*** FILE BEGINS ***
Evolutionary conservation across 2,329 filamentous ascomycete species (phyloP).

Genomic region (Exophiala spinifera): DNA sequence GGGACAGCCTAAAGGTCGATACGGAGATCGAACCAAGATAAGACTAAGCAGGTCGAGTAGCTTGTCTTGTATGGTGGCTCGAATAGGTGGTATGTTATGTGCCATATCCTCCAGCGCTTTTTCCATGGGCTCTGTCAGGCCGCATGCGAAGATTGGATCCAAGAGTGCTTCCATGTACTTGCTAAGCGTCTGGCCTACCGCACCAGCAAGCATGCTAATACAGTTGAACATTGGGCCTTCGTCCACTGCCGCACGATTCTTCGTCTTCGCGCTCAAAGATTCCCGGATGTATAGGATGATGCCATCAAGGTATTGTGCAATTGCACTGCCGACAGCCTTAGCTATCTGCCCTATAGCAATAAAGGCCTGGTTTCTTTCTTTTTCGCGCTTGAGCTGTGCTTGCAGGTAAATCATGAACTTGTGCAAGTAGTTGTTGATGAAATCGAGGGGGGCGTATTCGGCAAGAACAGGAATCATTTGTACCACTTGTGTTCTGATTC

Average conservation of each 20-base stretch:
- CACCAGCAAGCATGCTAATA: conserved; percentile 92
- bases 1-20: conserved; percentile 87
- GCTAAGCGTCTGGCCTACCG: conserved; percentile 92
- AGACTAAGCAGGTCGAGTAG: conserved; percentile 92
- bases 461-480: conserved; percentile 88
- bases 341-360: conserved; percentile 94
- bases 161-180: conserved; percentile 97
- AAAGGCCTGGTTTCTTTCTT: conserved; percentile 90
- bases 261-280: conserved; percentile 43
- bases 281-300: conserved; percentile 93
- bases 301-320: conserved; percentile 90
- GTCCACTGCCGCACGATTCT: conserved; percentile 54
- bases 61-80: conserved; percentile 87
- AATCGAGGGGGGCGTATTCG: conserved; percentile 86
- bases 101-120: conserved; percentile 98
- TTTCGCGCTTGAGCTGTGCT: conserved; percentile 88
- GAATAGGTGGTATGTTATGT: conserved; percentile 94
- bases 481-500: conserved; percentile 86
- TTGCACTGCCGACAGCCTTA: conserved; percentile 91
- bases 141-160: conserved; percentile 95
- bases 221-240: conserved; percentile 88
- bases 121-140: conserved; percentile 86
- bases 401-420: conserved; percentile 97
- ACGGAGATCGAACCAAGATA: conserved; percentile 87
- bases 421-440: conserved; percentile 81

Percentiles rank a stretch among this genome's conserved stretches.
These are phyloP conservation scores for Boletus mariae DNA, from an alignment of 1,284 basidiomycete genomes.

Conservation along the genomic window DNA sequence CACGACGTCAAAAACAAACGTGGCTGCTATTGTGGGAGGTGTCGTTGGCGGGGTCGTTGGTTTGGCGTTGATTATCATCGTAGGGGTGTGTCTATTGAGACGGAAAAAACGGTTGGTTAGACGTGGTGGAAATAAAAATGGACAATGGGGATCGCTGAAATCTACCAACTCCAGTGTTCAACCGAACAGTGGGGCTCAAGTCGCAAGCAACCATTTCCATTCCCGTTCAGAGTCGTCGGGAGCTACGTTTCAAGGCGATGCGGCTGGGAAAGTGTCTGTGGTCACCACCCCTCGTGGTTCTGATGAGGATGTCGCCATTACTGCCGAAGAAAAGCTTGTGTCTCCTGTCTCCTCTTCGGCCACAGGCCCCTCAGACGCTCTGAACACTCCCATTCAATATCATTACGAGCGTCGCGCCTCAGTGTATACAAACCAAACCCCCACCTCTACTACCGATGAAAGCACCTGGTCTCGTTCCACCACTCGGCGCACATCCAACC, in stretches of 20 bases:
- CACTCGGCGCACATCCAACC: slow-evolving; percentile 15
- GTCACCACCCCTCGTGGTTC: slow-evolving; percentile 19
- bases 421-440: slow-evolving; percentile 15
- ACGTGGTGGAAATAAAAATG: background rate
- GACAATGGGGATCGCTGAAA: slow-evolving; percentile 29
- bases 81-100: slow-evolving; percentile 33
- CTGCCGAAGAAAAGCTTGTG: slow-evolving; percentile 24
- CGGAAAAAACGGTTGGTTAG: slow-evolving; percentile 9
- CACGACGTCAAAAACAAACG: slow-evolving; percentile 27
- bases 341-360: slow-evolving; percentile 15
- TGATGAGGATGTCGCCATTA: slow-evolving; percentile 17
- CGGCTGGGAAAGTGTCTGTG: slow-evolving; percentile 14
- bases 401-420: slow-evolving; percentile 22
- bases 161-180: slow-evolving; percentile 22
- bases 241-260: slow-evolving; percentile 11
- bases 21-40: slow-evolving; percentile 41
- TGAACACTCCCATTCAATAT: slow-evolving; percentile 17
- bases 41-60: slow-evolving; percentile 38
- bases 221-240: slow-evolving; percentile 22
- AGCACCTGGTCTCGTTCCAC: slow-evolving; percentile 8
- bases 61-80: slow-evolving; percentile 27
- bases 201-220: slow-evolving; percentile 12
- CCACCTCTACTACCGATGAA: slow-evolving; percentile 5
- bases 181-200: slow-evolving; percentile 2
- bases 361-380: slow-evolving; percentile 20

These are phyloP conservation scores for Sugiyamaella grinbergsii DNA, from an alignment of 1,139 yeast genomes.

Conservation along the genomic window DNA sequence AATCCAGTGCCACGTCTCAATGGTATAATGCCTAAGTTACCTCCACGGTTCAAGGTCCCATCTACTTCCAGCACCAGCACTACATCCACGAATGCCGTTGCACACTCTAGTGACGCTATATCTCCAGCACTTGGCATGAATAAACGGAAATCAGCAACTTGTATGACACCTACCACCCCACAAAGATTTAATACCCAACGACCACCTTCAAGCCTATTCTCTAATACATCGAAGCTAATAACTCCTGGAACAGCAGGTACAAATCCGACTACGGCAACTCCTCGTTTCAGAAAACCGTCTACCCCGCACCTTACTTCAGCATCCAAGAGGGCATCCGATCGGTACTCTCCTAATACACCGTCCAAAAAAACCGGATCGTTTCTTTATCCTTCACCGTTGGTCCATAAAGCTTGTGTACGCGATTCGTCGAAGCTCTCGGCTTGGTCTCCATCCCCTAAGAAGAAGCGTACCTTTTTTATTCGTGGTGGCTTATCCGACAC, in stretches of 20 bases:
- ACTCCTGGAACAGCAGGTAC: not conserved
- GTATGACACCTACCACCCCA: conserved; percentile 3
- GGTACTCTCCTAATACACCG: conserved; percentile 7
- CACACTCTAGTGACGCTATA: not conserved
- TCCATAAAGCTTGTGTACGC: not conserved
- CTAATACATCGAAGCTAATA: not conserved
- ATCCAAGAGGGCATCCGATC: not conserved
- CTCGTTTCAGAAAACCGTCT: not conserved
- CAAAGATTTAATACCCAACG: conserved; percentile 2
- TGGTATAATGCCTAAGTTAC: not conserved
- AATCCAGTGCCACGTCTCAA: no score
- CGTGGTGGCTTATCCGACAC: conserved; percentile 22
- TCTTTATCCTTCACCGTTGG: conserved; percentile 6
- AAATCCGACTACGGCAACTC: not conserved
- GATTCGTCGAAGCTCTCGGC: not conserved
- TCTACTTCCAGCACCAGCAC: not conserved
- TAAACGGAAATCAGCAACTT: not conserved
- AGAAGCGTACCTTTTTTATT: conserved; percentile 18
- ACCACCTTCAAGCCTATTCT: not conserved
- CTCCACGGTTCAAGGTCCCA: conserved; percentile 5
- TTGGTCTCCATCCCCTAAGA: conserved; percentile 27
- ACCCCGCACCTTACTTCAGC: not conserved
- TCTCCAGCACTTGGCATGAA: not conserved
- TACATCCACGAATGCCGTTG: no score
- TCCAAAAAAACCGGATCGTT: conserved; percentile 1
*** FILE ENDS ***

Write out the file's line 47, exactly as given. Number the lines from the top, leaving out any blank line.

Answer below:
- bases 21-40: slow-evolving; percentile 41